I eat six meals a day – mostly three big meals and three small meals in between, adding up to around 5,000 calories. A typical meal would be rice with spinach and chicken breast.
I don’t promote extreme diets. I’m relaxed about eating any type of food so long as I cut down on sugar. Good fat is acceptable. Drink lots of water and exercise daily.
I love a good curry, chicken or mushroom soup, and a plate of boiled or fried vegetables with spices. My motto is: if you eat, sleep, and go to the toilet daily, you should exercise daily as well.
Conor McGregor is a top UFC fighter at 29. Ronda Rousey’s MMA prime was throughout her 20s and she retired in her late 20s. Boxer Floyd Mayweather retired at 40. Your career is sizzling in your 40s. Do you train harder to beat younger opponents?
I’m not old. But I’m older, older than yesterday and the day before but I don’t feel old. I feel older than yesterday but nothing has really changed.
Yesterday I could do 100 push ups, today I could do 100 push ups, tomorrow, I will still do 100 push ups. Yesterday I ran 10km, today I ran 10km, and tomorrow I will do the same thing.
‘I don’t feel my age, so don’t tell me,’ says history-making 42-year-old MMA knockout king Alain Ngalani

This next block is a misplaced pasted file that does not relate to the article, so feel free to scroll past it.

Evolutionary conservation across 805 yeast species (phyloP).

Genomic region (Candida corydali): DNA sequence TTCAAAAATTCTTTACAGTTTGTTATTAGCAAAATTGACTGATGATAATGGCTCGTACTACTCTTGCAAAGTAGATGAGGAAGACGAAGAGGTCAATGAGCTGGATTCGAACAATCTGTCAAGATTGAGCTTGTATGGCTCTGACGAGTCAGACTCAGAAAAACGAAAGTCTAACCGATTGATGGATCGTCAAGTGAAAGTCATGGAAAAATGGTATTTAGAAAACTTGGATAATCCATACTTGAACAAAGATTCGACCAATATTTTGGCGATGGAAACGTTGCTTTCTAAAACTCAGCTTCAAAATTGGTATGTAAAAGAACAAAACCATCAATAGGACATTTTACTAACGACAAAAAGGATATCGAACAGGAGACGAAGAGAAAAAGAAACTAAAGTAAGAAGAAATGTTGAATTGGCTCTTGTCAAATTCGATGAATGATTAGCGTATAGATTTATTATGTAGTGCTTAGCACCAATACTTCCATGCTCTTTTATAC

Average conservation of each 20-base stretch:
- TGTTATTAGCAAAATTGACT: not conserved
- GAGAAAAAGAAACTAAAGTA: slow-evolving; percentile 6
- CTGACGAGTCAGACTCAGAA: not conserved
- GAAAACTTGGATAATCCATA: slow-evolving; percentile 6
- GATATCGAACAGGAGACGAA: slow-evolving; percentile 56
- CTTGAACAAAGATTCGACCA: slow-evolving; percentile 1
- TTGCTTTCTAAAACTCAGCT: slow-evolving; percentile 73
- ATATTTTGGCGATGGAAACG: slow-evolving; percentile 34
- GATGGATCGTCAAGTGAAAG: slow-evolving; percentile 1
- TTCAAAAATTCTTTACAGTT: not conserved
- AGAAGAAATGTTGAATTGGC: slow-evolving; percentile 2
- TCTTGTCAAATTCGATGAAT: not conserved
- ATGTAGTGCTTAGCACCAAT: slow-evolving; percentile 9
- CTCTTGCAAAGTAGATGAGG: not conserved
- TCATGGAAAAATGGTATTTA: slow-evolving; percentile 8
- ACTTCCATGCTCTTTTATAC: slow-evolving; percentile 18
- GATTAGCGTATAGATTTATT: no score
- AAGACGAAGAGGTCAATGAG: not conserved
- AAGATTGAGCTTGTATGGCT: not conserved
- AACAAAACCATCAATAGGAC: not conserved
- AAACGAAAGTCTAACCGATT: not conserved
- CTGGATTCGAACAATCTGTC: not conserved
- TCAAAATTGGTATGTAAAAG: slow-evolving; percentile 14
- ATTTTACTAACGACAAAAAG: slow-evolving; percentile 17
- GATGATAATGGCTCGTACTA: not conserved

The age thing, people throw it in my face but I don’t really see it, and psychologically it would affect me if I doubted myself. The fact is, I’m still doing the exact same thing, if not doing better than what I was doing when I was young.
You learned judo because you were being bullied at school. How did it help?
Martial arts is about learning confidence. I learned to defend myself, confidence, and to look at people and inspire that confidence so you don’t get abused and you stand up for yourself.
Bullying is part of a kid’s life because of your size or colour, or one reason or another. You need to empower yourself and get through it. It was not just about martial arts, but how you want to portray yourself in your entire life.
How do you portray yourself?
As someone joyful, helpful and loving, who likes to focus on the good [rather] than the bad. I like to make any situation acceptable.
How do you ramp up your intensity from Mr Nice Guy to a beast in the cage ready to annihilate your competitor?
It’s a state of mind. I take it easy and say to myself, ‘I want to have fun’, so I try not to stress myself. When in the cage, I’m having fun. It’s like going to dance with action. You switch off, dance and do your thing.
Have you any advice for potential MMA fighters?
Look at me, I had family resistance. I had a lot of obstacles in my life. But guess what? I did it and became world champion. I have a business, too. I made it.
It comes back to what my parents said to me early on: if you want to do something, put 110 per cent of all you got into it. Stop looking for excuses. Put 110 per cent in and you will do it.
It’s all about how bad you want it. I had nothing, no money. I didn’t even know how to get to the next destination, but eventually did. I got there because I wanted it.
Do you plan to make Hong Kong your home?
Hong Kong is already my home. I represent Hong Kong and love my city. My kids were born here.